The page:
The aroma of lavender must be one of the best known and the biological activity of the vapour from the essential oil has been investigated in several species including man. As early as 1920, Plant looked at the actions of 'waters' of lavender on intestinal activity in the dog and a year later Macht and Ting (1921) reported on the sedative action of the vapour from tincture of lavender on rats. More recently, Buchbauer's group in Vienna have performed detailed experiments on mice and humans (Buchbauer et al, 1993).
Triebs (1956) and Sticher (1977) have reviewed the results from early experiments on some of the constituents of lavender, which is one of the oils reviewed by Tisserand and Balacs (1995) in their guide on the safety of essential oils.
142 Stephen Hart and Maria Lis-Balchin Experiments in vivo
Lavender oil and its component, linalool, produce a fall in blood pressure in experimental animals probably due to peripheral vasodilatation (Tisserand and Balacs, 1995).
Macht and Ting (1921) trained rats to negotiate a maze to find food and then determined the effect of exposure to the vapour from essential oils on the time taken to reach the food and the number of errors occurring. Most of their experiments were on valerian and various incense, but three rats were exposed to a tincture of lavender and in each case the time to reach the food doubled, with two animals also making errors in the maze. From these results is was concluded by the authors that lavender had a slight sedative action and it was suggested that the vapour from essential oils might be stimulating olfactory sense organs directly. Delaveau et al. (1989) administered lavender essence (L. angustifolia P. Miller) orally to mice and observed changes in activity to electrical stimulation, which were interpreted as an anxiolytic effect. In addition, it was shown that lavender essence enhanced the hypnotic action of pentobarbitone. Such an effect on barbiturate sleeping time may indicate an effect on the brain but could also be due to inhibition of liver enzymes which metabolise barbiturates. The sedative action of lavender is confirmed by the work of Buchbauer et al. (1991) who, like Macht and Ting (1921), studied the effects of the vapour rather than the oil administered orally. Buchbauer et al. (1991) exposed mice to the vapour from lavender (L. angustifolia Mill.), and the components linalool and linalyl acetate, and found a reduction in overall activity, as monitored in activity boxes. Scores in the activity box are increased when mice are pre-treated with caffeine given by the intraperitoneal route and this increase in activity is very sensitive to inhibition by lavender oil, linalool and linalyl acetate (Buchbauer et al., 1993). Interestingly, exposure of mice to the vapour from linalool led to measurable levels of the compound in their plasma. The authors considered that the sedative action is due to the absorption of linalool and its subsequent transport to the brain by the blood, rather than a direct stimulation of olfactory receptors. Results from experiments in mice and rats thus confirm that lavender is a sedative.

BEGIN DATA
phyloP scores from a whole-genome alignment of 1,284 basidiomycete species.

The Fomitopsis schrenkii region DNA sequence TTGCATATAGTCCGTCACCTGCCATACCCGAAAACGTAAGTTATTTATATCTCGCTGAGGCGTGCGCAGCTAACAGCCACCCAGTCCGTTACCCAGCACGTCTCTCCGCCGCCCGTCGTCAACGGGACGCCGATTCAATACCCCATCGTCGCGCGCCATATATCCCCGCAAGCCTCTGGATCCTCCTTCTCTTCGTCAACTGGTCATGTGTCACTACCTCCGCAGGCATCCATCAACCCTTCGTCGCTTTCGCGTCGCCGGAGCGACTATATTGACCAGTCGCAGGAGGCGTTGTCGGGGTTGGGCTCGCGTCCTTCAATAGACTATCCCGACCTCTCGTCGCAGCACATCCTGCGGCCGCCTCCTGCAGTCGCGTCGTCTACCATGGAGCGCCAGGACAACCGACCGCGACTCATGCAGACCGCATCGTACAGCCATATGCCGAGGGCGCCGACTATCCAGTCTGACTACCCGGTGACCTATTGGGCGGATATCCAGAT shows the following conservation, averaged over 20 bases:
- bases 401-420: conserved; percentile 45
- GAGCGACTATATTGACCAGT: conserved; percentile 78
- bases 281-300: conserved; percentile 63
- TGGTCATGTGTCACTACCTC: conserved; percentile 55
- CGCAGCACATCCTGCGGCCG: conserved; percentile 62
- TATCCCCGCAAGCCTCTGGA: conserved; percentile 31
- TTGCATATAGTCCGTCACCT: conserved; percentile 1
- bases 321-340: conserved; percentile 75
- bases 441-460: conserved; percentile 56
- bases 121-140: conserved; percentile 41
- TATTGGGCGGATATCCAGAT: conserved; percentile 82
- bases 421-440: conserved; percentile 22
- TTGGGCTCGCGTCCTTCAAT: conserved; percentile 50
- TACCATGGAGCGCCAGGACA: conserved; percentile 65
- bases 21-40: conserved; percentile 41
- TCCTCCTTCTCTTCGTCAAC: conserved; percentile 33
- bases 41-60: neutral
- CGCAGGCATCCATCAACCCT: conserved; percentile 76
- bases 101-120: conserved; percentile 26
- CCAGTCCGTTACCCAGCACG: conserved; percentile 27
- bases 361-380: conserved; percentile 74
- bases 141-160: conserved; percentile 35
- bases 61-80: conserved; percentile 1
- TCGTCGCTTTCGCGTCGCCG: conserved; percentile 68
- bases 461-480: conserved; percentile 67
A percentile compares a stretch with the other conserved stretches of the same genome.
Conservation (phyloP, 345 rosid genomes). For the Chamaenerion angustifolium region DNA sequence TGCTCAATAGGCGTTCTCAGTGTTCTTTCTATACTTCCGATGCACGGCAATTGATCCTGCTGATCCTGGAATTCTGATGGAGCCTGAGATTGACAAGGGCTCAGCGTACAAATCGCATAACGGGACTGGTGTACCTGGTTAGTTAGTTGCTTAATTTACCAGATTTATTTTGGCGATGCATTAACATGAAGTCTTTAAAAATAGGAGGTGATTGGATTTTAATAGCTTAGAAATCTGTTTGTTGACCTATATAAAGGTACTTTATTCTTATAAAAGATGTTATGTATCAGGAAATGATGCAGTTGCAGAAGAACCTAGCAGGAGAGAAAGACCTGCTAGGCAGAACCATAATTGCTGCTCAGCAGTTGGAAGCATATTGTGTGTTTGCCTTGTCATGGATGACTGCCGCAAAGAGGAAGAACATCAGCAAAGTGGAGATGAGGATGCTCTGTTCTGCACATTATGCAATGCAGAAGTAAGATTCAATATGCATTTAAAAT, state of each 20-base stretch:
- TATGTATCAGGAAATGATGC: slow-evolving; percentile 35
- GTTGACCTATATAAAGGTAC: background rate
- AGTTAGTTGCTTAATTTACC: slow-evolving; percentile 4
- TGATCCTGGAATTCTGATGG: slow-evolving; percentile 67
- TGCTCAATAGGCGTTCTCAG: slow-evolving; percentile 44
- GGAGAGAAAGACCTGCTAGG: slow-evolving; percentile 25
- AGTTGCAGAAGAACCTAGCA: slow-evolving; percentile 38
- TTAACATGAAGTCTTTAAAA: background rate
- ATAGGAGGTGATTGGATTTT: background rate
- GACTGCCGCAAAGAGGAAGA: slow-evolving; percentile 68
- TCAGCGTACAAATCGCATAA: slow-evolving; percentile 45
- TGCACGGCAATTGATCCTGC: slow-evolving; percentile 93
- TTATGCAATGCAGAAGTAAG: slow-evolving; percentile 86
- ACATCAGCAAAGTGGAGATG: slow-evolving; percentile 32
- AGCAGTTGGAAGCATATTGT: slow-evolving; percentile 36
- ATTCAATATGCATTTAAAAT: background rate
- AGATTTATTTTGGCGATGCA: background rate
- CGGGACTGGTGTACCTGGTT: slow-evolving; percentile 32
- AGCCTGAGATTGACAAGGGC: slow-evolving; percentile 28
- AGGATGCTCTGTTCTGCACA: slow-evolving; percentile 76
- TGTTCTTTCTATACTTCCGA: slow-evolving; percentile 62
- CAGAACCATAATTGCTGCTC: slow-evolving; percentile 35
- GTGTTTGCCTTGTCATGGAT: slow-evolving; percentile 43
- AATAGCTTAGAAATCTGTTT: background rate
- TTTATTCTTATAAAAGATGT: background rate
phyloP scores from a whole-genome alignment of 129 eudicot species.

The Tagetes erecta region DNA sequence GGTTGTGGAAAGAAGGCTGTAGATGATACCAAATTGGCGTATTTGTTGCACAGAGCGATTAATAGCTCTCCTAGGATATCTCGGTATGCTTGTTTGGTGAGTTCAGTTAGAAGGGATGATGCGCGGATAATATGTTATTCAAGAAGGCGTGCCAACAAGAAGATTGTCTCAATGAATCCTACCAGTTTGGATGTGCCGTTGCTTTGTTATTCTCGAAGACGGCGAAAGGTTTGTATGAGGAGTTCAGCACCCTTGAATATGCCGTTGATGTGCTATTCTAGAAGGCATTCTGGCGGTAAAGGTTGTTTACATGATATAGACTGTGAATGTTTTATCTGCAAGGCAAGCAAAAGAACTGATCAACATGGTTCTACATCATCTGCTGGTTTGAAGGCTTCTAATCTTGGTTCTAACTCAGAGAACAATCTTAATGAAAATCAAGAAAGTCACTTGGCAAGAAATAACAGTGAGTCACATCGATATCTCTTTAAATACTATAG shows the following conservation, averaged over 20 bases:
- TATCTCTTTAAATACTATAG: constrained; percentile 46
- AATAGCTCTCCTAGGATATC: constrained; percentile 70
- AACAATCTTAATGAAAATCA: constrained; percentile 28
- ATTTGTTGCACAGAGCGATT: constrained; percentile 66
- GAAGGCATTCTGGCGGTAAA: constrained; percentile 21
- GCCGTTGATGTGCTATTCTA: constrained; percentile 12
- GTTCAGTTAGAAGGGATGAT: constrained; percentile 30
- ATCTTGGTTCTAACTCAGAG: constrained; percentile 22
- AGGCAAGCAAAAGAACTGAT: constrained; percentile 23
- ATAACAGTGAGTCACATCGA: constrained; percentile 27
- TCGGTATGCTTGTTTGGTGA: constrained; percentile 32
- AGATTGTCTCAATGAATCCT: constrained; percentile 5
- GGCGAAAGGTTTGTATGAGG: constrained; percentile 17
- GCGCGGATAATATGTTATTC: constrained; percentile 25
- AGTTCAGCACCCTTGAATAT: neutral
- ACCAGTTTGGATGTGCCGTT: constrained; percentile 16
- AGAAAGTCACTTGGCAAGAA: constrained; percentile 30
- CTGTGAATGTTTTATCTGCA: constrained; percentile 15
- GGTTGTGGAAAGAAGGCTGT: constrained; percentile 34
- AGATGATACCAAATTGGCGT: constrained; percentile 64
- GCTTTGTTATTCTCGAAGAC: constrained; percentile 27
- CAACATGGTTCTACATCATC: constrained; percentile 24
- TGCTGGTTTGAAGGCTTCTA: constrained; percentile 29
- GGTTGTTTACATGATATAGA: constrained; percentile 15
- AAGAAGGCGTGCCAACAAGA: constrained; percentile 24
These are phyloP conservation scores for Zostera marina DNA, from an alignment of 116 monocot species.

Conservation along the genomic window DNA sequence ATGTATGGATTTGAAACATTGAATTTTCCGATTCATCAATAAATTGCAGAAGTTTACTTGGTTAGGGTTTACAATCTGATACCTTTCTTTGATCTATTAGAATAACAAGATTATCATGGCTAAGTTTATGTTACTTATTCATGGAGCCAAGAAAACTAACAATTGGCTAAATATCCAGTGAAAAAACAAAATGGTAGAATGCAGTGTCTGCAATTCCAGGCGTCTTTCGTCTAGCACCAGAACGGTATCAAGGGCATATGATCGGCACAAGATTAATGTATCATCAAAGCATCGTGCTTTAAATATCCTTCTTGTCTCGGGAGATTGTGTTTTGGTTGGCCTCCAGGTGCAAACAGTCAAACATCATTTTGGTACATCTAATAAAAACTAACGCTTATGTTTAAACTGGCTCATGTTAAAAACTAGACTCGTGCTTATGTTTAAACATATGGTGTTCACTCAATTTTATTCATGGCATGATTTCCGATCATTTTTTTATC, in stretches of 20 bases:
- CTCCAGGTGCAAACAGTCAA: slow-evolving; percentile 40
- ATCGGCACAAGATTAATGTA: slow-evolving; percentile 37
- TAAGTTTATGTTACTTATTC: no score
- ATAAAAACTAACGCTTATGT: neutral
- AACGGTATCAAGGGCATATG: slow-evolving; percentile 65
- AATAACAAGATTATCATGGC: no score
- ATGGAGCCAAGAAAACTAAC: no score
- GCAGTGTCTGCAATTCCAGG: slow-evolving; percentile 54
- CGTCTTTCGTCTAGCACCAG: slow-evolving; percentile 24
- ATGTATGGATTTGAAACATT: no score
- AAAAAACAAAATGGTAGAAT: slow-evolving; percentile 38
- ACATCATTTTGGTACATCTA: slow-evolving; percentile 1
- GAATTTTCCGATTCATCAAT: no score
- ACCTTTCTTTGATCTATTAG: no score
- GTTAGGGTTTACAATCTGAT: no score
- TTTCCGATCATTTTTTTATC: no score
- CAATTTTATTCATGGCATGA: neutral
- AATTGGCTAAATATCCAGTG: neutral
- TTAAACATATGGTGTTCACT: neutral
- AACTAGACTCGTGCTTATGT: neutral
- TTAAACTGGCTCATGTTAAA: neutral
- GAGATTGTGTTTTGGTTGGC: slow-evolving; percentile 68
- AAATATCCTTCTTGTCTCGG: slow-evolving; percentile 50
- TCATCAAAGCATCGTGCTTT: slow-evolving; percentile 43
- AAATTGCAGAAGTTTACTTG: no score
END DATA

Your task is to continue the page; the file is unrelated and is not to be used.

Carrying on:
Elisabetsky et al. (1995) report that linalool produces a dose-dependent inhibition of the binding of glutamate (an excitatory neurotransmitter in the brain) to its receptors on membranes prepared from the cerebral cortex of the rat, which is a possible explanation for the observed sedative effects. More recently, Elisabetsky et al. (1999) have related this action to an anticonvulsant activity of linalool in rats. Lavender is one of the few essential oils that have been studied in well-controlled experiments in humans. Buchbauer et al. (1993) measured two types of reaction times in male and female students breathing either air or vapour from the essential oil of lavender. Reaction times were increased by lavender and it was possible to show that this was not due to a peripheral effect but to central sedation. Attempts have also been made to monitor the effects of inhaled essential oils on blood flow through the brain using computerised tomography. Buchbauer et al. (1993) observed no changes with lavender oil or linalyl acetate but a decrease with 1,8-cineol. It has also been reported that the vapour of lavender essential oil reduces certain brain waves (contingent negative variation, CNV) in humans (Torii et al, 1988; Manley, 1993).
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You have probably heard the term Aromatherapy and wondered what exactly that funny word, „aromatherapy‟ actually means. It is the use of plant oils in there most essential form to promote both mental and physical well being. The use of the word aroma implies the process of inhaling the scents from these oils into your lungs for therapeutic benefit.